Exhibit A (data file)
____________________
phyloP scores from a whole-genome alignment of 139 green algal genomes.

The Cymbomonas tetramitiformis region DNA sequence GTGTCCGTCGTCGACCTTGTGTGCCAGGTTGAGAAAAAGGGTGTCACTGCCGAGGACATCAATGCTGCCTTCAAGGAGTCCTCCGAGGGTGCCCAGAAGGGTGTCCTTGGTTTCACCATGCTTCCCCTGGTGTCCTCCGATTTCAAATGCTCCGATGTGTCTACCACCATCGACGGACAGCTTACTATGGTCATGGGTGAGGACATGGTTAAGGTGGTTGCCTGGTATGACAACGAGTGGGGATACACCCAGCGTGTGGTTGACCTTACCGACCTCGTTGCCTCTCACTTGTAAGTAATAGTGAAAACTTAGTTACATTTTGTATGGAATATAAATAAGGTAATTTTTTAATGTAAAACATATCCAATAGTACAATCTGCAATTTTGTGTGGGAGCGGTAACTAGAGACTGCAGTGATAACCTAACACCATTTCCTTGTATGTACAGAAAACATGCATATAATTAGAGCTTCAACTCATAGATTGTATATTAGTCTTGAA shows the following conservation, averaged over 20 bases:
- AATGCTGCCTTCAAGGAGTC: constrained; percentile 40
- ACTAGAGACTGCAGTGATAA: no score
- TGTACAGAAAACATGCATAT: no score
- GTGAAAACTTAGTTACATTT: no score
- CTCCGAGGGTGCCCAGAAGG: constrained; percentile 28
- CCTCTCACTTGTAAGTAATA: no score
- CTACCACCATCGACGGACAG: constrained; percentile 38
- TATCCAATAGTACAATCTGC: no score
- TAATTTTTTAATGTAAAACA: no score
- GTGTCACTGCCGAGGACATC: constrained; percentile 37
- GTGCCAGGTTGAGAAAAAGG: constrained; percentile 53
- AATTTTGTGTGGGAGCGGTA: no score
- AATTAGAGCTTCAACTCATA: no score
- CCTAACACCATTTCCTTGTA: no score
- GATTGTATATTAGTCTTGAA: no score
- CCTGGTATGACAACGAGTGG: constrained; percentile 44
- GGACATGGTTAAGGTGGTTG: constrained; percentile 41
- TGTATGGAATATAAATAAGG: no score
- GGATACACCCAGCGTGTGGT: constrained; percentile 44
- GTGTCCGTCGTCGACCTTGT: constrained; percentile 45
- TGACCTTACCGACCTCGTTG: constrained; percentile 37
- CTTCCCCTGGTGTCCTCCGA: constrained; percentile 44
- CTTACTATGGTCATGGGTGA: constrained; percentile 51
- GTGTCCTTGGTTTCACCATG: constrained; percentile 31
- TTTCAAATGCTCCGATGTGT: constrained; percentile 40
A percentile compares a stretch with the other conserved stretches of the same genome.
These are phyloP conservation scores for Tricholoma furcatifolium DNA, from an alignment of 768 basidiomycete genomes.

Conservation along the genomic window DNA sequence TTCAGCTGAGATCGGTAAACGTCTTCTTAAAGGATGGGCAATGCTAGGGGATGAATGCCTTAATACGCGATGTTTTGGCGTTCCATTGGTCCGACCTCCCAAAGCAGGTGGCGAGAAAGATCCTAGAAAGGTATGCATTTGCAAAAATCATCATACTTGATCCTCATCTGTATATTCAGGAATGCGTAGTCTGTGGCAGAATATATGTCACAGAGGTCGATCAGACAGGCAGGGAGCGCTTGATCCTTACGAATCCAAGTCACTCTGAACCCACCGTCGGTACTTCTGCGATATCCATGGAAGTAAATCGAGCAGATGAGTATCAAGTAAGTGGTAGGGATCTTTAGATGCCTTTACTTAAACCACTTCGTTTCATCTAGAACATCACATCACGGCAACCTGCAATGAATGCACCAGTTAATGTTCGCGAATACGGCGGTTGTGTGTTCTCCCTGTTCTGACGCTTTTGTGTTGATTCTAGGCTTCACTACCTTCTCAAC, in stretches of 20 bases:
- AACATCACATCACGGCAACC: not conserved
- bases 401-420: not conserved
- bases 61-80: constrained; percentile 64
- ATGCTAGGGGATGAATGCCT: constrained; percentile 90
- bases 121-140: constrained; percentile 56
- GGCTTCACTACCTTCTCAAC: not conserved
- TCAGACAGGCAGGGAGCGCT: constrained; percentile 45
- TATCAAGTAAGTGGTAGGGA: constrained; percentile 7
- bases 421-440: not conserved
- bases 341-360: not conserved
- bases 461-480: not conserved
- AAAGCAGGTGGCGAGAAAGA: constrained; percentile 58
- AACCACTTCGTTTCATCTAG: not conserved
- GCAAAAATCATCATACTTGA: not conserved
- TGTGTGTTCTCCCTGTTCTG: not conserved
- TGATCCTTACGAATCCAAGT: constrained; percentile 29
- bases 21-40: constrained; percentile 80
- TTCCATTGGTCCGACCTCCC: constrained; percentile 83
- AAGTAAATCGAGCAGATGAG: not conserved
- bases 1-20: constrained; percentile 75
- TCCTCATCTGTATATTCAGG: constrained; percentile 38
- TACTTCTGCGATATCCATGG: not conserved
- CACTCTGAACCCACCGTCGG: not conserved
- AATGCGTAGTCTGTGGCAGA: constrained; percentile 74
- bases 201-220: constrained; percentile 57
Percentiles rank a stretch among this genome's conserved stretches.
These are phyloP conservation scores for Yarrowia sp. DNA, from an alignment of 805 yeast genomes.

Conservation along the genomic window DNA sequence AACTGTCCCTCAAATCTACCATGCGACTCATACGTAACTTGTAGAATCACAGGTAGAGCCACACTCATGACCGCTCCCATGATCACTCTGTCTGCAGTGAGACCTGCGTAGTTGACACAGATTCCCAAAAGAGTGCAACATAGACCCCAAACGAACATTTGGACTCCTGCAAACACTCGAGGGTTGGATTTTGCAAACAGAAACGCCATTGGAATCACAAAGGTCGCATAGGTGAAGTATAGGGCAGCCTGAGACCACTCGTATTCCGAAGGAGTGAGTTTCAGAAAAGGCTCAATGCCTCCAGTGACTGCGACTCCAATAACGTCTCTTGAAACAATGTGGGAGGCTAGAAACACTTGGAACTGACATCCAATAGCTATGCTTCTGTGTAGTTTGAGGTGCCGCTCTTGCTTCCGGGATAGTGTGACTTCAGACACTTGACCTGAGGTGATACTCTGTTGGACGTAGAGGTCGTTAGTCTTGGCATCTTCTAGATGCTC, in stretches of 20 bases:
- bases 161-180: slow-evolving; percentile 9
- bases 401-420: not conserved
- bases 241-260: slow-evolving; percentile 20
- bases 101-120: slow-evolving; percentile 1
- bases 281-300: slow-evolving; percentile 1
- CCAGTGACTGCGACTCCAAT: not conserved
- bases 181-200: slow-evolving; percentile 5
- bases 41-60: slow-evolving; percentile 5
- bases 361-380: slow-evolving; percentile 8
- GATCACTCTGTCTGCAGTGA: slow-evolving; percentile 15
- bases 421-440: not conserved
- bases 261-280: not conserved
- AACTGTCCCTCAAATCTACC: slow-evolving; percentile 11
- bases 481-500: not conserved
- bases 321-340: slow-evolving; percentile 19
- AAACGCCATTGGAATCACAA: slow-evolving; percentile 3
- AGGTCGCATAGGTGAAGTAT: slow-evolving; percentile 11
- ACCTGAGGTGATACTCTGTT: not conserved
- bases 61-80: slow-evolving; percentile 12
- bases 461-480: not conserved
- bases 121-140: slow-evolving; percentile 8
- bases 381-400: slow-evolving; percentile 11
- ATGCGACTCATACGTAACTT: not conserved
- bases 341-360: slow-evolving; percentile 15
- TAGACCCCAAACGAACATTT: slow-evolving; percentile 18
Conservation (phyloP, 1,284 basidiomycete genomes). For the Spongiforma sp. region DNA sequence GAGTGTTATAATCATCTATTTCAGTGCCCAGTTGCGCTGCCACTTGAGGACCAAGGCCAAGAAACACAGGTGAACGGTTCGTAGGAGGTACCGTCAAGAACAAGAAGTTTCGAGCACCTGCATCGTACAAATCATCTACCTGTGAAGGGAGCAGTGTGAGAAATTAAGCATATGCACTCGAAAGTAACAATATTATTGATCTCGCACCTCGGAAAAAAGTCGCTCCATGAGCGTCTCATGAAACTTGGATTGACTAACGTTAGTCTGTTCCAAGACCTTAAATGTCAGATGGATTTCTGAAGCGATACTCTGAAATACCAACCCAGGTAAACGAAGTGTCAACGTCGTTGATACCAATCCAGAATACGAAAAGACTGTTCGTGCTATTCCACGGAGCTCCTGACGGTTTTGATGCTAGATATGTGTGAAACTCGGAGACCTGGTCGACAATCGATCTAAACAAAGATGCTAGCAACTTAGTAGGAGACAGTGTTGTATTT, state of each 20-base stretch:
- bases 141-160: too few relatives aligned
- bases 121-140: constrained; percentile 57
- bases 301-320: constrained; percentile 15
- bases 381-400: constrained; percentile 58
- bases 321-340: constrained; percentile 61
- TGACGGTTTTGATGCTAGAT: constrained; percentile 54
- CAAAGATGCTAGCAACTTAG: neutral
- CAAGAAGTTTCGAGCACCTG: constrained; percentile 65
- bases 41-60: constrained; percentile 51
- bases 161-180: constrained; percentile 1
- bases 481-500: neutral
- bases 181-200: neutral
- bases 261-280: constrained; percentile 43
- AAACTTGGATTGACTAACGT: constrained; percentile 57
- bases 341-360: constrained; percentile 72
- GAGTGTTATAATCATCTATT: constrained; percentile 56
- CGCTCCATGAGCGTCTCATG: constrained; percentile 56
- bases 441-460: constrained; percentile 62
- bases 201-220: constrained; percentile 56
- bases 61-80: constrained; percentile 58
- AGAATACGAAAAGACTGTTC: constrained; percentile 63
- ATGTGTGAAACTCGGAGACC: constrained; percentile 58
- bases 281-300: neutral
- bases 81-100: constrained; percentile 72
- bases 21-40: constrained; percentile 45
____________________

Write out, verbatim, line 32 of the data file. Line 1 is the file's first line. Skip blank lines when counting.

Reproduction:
- bases 401-420: not conserved